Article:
Friday, October 09, 2009

Variation Testing

What effect do subtle differences have upon website pages? There is growing interest in this area across a variety of groups. Here is a sample of sites/services that take a stab at it:

What do you use to test and measure your page variations and conversion?

Tuesday, October 06, 2009

Social Media Revolution

Here is a fun little video that highlights some of the the current trends in the new ways people are communicating...

Thursday, October 01, 2009

Gary King

Recommended by Elkan as one who is doing interesting research in Political Science using the latest technology.

in reference to: Gary King (view on Google Sidewiki)

Wednesday, June 24, 2009

Search Engine Optimization

I read an interesting article this morning about Search Engine Optimization (SEO) and keywords from a former classmate Nick on his blog Nick's Traffic Tips. For the most part, he explained the standard SEO tactics (and provided some nice case studies and links to go along with it):

SEO Checklist

  • Learn the basics of HTML
  • Choose your keywords
  • Find what other sites are competing for those keywords
  • Put keyword phrase in title, h1, and h2 tags
  • Include an image on the page with the file name & the alt attribute containing your keyword phrase
  • Make sure your keyword phrase is found at the very bottom of your page.
  • Embed your keyword phrase throughout your page at a rate of 1% to 2%.
  • Have your keyword phrase in domain and in the page’s file name.
  • Create your robots.txt file

Additionally, he mentioned the technique of creating content about what you predict will be searched for in the future. Although, this means you need to be a bit of a visionary, it seems like a fun challenge to engage in.

Thursday, March 26, 2009

Statistical Design

Here are a few notes on Statistical Design from class today...

As you design your study it is important to realize that statistical significance is different than practical significance. Your results can be statistically significant, but not practically important.

Determining the Sample size
The following four pieces of information are needed to determine the sample size:
  1. Acceptable type on error (alpha) - standard value is .05
  2. Acceptable type two error (beta) - standard value is .2 (power of .8)
  3. Standard deviation - pooled estimate of the standard deviation (sq. rt. of the error mean squared error), includes block effects and covariates
  4. Meaningful difference you want to detect
There are various "rules of thumb" that can help you figure this out based on having the above information. For instance, the following is a basic formula that could be used:
where delta is the change in means between the two groups you might be comparing.

Here is another rough regression rule of thumb:
Where p is the number of parameters being used.

Finally, here are some steps to cover when designing your statistical experiments.

Steps in Design
  • Question of interest
  • Score of inference
  • Understand the system
  • Response
  • Other factors
  • Planning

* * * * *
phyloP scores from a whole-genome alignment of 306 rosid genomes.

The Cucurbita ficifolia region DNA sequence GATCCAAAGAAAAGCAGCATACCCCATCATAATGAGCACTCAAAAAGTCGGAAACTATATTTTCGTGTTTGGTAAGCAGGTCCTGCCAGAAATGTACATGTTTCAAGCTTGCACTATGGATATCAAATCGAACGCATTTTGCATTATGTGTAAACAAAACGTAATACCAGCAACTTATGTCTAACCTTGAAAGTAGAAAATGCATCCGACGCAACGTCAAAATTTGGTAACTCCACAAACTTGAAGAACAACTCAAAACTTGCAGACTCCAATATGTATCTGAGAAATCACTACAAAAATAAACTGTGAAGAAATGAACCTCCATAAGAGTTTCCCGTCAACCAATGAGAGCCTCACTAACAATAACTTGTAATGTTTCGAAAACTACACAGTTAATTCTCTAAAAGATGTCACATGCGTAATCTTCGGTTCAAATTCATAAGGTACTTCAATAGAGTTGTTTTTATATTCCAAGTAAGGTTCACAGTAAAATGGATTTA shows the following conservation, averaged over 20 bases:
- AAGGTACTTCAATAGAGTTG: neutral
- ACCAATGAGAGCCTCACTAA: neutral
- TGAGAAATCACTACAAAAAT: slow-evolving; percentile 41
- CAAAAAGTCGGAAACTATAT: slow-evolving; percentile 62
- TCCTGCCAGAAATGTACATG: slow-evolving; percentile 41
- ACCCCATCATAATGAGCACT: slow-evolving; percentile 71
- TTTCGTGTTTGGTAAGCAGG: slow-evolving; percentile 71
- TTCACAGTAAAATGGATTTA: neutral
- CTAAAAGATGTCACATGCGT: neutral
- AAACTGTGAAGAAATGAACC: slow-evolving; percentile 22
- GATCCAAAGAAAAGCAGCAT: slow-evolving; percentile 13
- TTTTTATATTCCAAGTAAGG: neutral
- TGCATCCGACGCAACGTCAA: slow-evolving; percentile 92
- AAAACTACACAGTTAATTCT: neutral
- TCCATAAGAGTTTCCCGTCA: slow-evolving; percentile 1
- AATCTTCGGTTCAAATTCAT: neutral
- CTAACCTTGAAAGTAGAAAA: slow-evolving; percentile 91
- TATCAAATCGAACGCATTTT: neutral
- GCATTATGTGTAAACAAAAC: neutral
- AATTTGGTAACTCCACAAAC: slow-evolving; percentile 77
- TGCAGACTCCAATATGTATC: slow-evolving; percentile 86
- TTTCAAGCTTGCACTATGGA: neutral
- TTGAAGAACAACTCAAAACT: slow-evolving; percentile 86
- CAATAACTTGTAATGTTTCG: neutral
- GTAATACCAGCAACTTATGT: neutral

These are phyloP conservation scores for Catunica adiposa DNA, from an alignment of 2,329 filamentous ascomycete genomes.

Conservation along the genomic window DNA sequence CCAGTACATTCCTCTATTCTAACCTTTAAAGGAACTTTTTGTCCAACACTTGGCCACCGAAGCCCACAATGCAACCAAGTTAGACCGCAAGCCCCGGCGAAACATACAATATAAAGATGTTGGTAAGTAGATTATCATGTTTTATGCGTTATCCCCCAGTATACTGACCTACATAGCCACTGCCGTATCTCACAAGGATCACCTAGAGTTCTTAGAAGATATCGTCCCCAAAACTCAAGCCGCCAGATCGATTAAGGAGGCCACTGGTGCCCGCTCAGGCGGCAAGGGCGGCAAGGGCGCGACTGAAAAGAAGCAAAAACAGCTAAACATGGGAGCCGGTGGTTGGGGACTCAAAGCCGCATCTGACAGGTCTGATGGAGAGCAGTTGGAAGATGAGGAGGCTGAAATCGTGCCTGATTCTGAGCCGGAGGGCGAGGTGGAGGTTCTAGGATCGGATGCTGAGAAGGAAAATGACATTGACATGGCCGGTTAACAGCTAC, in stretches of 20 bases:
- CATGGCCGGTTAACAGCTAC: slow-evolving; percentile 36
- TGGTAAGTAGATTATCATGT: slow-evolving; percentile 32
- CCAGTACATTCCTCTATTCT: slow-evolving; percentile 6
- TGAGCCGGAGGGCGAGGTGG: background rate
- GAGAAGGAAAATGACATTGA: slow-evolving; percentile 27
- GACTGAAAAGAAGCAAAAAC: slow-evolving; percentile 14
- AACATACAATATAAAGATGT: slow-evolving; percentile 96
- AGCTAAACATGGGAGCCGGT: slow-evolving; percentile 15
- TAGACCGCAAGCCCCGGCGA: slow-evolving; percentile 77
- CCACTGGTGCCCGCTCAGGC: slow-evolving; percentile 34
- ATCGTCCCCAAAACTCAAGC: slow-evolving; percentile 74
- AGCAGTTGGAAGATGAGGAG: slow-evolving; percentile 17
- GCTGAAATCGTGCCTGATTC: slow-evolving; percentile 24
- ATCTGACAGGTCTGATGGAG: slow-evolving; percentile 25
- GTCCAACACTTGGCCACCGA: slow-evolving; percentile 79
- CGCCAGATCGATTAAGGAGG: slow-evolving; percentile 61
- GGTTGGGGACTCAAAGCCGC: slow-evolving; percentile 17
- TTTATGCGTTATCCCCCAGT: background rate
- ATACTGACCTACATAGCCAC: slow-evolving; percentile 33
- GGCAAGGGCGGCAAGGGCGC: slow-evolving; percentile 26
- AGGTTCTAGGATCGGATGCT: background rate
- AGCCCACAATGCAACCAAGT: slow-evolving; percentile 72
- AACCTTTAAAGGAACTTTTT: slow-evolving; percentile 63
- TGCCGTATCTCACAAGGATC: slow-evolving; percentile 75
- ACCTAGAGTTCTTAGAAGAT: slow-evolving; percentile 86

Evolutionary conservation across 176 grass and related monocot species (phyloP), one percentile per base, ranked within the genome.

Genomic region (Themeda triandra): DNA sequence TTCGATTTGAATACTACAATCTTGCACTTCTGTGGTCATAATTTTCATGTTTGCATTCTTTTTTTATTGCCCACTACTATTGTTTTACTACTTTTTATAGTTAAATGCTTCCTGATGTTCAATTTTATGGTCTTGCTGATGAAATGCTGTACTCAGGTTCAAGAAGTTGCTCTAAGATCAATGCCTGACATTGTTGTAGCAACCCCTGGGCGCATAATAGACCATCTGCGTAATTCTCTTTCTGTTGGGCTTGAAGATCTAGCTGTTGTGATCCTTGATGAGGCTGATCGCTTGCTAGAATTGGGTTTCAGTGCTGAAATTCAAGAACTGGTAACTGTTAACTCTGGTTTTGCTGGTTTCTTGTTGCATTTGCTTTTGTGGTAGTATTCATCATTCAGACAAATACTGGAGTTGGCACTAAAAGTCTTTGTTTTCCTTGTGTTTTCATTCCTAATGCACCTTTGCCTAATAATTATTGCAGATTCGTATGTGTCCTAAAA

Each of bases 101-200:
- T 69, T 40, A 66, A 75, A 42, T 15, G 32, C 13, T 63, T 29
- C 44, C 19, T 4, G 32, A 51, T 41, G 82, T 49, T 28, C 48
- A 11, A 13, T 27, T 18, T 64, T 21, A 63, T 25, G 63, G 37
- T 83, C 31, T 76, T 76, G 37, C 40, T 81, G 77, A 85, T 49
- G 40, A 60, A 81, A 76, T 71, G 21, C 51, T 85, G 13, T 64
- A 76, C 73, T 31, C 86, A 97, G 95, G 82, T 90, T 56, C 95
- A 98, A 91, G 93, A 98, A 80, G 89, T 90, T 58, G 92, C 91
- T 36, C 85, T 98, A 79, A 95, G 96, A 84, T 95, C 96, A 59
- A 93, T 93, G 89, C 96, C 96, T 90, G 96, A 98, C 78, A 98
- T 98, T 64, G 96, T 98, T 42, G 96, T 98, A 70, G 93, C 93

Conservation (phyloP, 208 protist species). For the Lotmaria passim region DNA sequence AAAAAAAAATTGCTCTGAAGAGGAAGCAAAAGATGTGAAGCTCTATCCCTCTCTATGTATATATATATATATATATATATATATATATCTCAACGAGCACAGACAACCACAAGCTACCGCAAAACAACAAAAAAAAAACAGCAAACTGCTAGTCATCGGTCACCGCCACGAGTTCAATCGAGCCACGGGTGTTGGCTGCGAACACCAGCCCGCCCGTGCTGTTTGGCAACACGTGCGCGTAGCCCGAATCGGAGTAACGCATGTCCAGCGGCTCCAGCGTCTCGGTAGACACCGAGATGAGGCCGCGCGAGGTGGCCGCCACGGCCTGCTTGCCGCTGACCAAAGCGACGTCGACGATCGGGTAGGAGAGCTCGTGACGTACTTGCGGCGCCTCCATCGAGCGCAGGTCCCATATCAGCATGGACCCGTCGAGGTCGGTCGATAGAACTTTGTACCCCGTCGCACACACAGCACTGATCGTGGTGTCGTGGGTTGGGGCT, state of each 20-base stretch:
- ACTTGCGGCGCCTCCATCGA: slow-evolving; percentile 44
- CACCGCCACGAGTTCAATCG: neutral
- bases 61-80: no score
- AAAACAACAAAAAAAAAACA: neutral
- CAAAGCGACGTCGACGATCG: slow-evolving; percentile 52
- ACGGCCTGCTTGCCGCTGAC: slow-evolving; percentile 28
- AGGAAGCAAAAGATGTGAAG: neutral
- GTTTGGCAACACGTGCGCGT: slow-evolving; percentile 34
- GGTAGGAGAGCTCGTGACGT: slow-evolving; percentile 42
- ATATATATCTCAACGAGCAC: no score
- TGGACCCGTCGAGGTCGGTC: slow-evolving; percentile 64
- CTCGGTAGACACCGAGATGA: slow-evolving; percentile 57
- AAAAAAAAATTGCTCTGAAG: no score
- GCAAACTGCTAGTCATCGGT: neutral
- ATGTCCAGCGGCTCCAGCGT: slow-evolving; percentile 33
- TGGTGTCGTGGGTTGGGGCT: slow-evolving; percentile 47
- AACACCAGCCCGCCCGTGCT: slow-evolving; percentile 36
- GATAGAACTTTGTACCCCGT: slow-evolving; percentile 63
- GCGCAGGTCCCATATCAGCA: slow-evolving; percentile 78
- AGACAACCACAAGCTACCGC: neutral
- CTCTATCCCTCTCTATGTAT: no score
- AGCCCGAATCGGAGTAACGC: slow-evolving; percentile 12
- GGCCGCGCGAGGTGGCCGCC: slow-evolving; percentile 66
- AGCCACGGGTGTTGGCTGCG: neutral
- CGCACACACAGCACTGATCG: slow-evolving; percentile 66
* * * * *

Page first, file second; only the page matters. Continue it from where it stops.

• Statistical anaysis
  • Sample size
The often overlooked considerations are very important as new studies are designed.

Tuesday, March 24, 2009

Tweeting Blog Posts

I just automated the process of making a tweet on Twitter whenever I make a new post on this blog. I set this up using a free service called TwitterFeed.  As a side note, it allows you to do this fo multiple blogs.  

If all goes well, then you will see this post (and all future posts) on my Twitter stream: @smithworx

Things that Make People Happier

Martin Seligman spoke at the BYU forum today in the Marriott Center. Listening from my office I found it quite interesting and relevant, particularly with the doom and gloom ever present in the news. Here are a few tips that he mentioned (they had be learned primarily through controlled experiments):
  • Write down three things that went well today and why they went well. (After six months on average you will be happier.)
  • People that deploy their greatest strengths will be happy.
  • "Active Constructive Responding" helps marriages succeed.
  • Do something philanthropic and your whole day go better.
Finally, he directed everyone to his Authentic Happiness website for more information on being happy.

Monday, March 23, 2009

Spring Research Conference at BYU

Here are the slides form the presentation that I gave at the Spring Research Conference at BYU last weekend.

Monday, March 16, 2009

Finding Gold in Waste

I first learned about this here, but wanted to share it again.  In short, before you discard all of your junk, you might want to be sure that it is indeed worthless.  In the video below, these guys are finding gold in the sewage.

Tuesday, February 03, 2009

Tolerance and Acceptance

Dr. Barbara Culatta gave an excellent devotional today on being tolerant and accepting people around you. She effectively discussed the seven tips below:
  1. Look for Commonalities
  2. Accept People Where They Are
  3. Reflect on Goodness in Other Religions
  4. See Differences as Part of Life
  5. Value What We Can Learn From Others
  6. Serve People from Different Faith and Backgrounds
  7. Give a Soft Response When Criticized